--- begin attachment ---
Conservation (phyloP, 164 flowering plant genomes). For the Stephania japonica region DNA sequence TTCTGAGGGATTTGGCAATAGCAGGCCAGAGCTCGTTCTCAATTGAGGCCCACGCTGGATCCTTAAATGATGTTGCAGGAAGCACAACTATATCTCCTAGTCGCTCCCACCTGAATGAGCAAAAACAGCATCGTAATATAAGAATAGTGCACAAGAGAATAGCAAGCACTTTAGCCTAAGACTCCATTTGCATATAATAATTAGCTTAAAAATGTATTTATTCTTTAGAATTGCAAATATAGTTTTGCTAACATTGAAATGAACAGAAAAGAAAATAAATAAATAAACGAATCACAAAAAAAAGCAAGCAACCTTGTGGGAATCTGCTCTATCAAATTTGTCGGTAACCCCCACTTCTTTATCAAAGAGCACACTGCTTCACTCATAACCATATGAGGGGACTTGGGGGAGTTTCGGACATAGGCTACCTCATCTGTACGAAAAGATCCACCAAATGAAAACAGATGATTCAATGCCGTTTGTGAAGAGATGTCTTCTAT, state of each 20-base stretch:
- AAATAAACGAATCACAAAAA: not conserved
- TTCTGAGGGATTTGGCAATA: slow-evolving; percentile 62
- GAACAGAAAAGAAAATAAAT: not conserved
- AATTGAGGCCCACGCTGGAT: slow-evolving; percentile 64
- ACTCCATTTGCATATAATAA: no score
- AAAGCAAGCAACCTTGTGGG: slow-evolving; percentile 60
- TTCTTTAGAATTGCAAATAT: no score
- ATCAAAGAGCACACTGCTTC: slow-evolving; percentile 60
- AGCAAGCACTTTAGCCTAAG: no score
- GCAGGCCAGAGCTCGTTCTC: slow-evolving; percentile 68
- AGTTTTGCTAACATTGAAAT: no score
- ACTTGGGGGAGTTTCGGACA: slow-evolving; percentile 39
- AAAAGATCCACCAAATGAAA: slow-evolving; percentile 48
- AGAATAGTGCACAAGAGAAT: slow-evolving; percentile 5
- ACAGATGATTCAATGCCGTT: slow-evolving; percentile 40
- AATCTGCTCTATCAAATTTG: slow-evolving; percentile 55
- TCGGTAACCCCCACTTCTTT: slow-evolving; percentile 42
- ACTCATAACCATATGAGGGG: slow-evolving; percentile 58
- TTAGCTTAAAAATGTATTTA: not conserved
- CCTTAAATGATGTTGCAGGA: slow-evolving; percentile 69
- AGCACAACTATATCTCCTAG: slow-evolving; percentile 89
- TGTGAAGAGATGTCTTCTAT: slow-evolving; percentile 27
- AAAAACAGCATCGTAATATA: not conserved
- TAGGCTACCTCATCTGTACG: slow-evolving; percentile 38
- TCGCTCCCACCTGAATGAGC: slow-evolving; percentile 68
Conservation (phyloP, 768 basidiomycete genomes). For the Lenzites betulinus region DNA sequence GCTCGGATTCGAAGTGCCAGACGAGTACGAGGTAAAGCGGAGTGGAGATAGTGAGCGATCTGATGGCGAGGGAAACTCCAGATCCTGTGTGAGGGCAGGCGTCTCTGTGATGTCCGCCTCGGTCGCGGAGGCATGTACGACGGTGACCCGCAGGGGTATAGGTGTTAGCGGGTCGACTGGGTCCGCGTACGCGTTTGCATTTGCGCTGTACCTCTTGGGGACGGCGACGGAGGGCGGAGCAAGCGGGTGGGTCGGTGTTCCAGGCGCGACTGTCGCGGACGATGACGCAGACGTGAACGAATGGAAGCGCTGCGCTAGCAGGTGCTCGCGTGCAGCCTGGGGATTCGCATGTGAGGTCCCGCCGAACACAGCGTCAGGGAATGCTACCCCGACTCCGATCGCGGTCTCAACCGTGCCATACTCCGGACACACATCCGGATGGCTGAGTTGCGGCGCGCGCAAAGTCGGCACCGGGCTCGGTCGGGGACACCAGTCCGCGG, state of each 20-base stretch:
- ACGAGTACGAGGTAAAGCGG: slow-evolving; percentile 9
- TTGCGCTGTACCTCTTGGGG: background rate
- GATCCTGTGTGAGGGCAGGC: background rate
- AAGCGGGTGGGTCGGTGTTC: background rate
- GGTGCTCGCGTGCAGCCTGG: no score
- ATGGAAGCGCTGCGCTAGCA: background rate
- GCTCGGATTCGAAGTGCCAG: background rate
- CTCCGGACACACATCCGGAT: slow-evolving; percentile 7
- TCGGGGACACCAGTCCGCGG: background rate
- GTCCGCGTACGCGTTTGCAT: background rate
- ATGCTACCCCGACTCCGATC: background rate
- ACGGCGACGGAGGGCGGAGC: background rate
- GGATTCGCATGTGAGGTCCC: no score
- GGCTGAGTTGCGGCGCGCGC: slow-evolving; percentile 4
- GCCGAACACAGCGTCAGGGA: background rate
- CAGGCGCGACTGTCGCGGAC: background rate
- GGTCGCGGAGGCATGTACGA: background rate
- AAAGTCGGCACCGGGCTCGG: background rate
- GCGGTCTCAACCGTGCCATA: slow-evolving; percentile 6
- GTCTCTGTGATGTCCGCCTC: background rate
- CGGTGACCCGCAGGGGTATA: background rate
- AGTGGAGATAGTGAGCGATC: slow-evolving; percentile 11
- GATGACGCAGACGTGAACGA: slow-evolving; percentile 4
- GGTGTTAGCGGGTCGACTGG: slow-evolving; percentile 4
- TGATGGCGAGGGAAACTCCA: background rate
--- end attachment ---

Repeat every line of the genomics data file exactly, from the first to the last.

Conservation (phyloP, 164 flowering plant genomes). For the Stephania japonica region DNA sequence TTCTGAGGGATTTGGCAATAGCAGGCCAGAGCTCGTTCTCAATTGAGGCCCACGCTGGATCCTTAAATGATGTTGCAGGAAGCACAACTATATCTCCTAGTCGCTCCCACCTGAATGAGCAAAAACAGCATCGTAATATAAGAATAGTGCACAAGAGAATAGCAAGCACTTTAGCCTAAGACTCCATTTGCATATAATAATTAGCTTAAAAATGTATTTATTCTTTAGAATTGCAAATATAGTTTTGCTAACATTGAAATGAACAGAAAAGAAAATAAATAAATAAACGAATCACAAAAAAAAGCAAGCAACCTTGTGGGAATCTGCTCTATCAAATTTGTCGGTAACCCCCACTTCTTTATCAAAGAGCACACTGCTTCACTCATAACCATATGAGGGGACTTGGGGGAGTTTCGGACATAGGCTACCTCATCTGTACGAAAAGATCCACCAAATGAAAACAGATGATTCAATGCCGTTTGTGAAGAGATGTCTTCTAT, state of each 20-base stretch:
- AAATAAACGAATCACAAAAA: not conserved
- TTCTGAGGGATTTGGCAATA: slow-evolving; percentile 62
- GAACAGAAAAGAAAATAAAT: not conserved
- AATTGAGGCCCACGCTGGAT: slow-evolving; percentile 64
- ACTCCATTTGCATATAATAA: no score
- AAAGCAAGCAACCTTGTGGG: slow-evolving; percentile 60
- TTCTTTAGAATTGCAAATAT: no score
- ATCAAAGAGCACACTGCTTC: slow-evolving; percentile 60
- AGCAAGCACTTTAGCCTAAG: no score
- GCAGGCCAGAGCTCGTTCTC: slow-evolving; percentile 68
- AGTTTTGCTAACATTGAAAT: no score
- ACTTGGGGGAGTTTCGGACA: slow-evolving; percentile 39
- AAAAGATCCACCAAATGAAA: slow-evolving; percentile 48
- AGAATAGTGCACAAGAGAAT: slow-evolving; percentile 5
- ACAGATGATTCAATGCCGTT: slow-evolving; percentile 40
- AATCTGCTCTATCAAATTTG: slow-evolving; percentile 55
- TCGGTAACCCCCACTTCTTT: slow-evolving; percentile 42
- ACTCATAACCATATGAGGGG: slow-evolving; percentile 58
- TTAGCTTAAAAATGTATTTA: not conserved
- CCTTAAATGATGTTGCAGGA: slow-evolving; percentile 69
- AGCACAACTATATCTCCTAG: slow-evolving; percentile 89
- TGTGAAGAGATGTCTTCTAT: slow-evolving; percentile 27
- AAAAACAGCATCGTAATATA: not conserved
- TAGGCTACCTCATCTGTACG: slow-evolving; percentile 38
- TCGCTCCCACCTGAATGAGC: slow-evolving; percentile 68
Conservation (phyloP, 768 basidiomycete genomes). For the Lenzites betulinus region DNA sequence GCTCGGATTCGAAGTGCCAGACGAGTACGAGGTAAAGCGGAGTGGAGATAGTGAGCGATCTGATGGCGAGGGAAACTCCAGATCCTGTGTGAGGGCAGGCGTCTCTGTGATGTCCGCCTCGGTCGCGGAGGCATGTACGACGGTGACCCGCAGGGGTATAGGTGTTAGCGGGTCGACTGGGTCCGCGTACGCGTTTGCATTTGCGCTGTACCTCTTGGGGACGGCGACGGAGGGCGGAGCAAGCGGGTGGGTCGGTGTTCCAGGCGCGACTGTCGCGGACGATGACGCAGACGTGAACGAATGGAAGCGCTGCGCTAGCAGGTGCTCGCGTGCAGCCTGGGGATTCGCATGTGAGGTCCCGCCGAACACAGCGTCAGGGAATGCTACCCCGACTCCGATCGCGGTCTCAACCGTGCCATACTCCGGACACACATCCGGATGGCTGAGTTGCGGCGCGCGCAAAGTCGGCACCGGGCTCGGTCGGGGACACCAGTCCGCGG, state of each 20-base stretch:
- ACGAGTACGAGGTAAAGCGG: slow-evolving; percentile 9
- TTGCGCTGTACCTCTTGGGG: background rate
- GATCCTGTGTGAGGGCAGGC: background rate
- AAGCGGGTGGGTCGGTGTTC: background rate
- GGTGCTCGCGTGCAGCCTGG: no score
- ATGGAAGCGCTGCGCTAGCA: background rate
- GCTCGGATTCGAAGTGCCAG: background rate
- CTCCGGACACACATCCGGAT: slow-evolving; percentile 7
- TCGGGGACACCAGTCCGCGG: background rate
- GTCCGCGTACGCGTTTGCAT: background rate
- ATGCTACCCCGACTCCGATC: background rate
- ACGGCGACGGAGGGCGGAGC: background rate
- GGATTCGCATGTGAGGTCCC: no score
- GGCTGAGTTGCGGCGCGCGC: slow-evolving; percentile 4
- GCCGAACACAGCGTCAGGGA: background rate
- CAGGCGCGACTGTCGCGGAC: background rate
- GGTCGCGGAGGCATGTACGA: background rate
- AAAGTCGGCACCGGGCTCGG: background rate
- GCGGTCTCAACCGTGCCATA: slow-evolving; percentile 6
- GTCTCTGTGATGTCCGCCTC: background rate
- CGGTGACCCGCAGGGGTATA: background rate
- AGTGGAGATAGTGAGCGATC: slow-evolving; percentile 11
- GATGACGCAGACGTGAACGA: slow-evolving; percentile 4
- GGTGTTAGCGGGTCGACTGG: slow-evolving; percentile 4
- TGATGGCGAGGGAAACTCCA: background rate